howcani111 wrote:showNprove wrote:jnorsky wrote:If there are 30 people in a section, and only like 3 people get A's on each exam, how can 9 people make LR from a section? Arent you curved against the rest of your section? no comprendo
Depends on the curve. I've had classes with both of these types of curves (numbers are percentiles):
1. 20 A / 20 A- / 20 B+ / 20 B / 20 B-
2. 5 A / 15 A- / 60 B+ / 15 B / 5 B-
It's a whole lot easier to make Law Review if you have a lot of classes with curves like #1 than it is to have a lot of classes with curves like #2.
Not only did H have about 5 courses with other sections--in which case as many as 12 or 18 people could have gotten A's under curve #1 (and 12 or 18 A/A- under curve #2)--they also had 1 or 2 courses with upper classmen. Assuming that at least some people wrote on, that the curves tended to provide for a good number of A/A-'s, that the same group of students dominated each class, and that Section H generally performed better than the sections they had class with, it's entirely possible.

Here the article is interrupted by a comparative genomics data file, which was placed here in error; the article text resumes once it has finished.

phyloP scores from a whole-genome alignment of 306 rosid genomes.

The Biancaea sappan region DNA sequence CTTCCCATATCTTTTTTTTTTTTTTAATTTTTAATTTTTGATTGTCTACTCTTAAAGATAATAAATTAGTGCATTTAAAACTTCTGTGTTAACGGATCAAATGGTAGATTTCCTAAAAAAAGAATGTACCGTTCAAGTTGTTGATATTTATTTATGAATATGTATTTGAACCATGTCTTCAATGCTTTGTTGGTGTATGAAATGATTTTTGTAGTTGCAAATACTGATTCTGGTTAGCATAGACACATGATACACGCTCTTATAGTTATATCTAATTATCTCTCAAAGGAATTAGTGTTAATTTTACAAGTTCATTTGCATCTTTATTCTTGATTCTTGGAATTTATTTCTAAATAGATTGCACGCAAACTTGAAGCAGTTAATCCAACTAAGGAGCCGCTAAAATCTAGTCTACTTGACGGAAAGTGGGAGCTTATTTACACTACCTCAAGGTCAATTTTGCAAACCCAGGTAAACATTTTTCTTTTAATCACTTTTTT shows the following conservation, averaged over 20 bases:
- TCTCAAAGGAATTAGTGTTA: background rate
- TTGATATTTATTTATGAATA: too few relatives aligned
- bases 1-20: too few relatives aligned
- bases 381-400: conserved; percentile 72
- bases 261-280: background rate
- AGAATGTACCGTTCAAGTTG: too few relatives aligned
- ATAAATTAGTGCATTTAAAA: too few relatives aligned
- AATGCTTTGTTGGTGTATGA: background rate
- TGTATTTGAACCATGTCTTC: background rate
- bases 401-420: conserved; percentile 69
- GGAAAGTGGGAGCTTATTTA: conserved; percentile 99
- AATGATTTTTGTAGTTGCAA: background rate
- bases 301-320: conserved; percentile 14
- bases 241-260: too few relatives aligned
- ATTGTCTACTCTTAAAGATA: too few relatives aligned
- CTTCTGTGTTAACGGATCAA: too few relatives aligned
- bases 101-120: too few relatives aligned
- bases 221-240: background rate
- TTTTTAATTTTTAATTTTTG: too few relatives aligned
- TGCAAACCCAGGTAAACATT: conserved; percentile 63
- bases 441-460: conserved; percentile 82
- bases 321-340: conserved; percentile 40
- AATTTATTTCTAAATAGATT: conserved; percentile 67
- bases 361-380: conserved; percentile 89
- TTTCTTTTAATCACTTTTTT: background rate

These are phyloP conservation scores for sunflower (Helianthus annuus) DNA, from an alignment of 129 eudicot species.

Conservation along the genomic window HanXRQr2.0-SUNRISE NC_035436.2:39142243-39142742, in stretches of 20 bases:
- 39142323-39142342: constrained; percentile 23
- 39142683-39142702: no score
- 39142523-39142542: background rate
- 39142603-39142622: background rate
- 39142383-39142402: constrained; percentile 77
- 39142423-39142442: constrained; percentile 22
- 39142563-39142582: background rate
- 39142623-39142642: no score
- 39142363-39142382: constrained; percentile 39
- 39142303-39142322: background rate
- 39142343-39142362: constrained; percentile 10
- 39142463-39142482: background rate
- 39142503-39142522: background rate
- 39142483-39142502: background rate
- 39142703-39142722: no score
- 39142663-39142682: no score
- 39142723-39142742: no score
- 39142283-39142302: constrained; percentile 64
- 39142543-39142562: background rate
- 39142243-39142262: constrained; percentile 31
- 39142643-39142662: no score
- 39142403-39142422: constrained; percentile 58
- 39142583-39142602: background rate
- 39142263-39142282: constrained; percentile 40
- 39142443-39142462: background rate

what teachers were part of section H?
Section H (2009-10):
Contracts (D, H, L)- George Geis
CrimLaw (F, H, J)- Darryl Brown
Torts (H)- Jeffrey O'Connell
CivPro (F, G, H)- Michael Collins
ConLaw (B, H)- Fred Schauer
Property (H, J)- Margo Bagley
LRW- Sarah Stewart
(gladiator posted this information last year)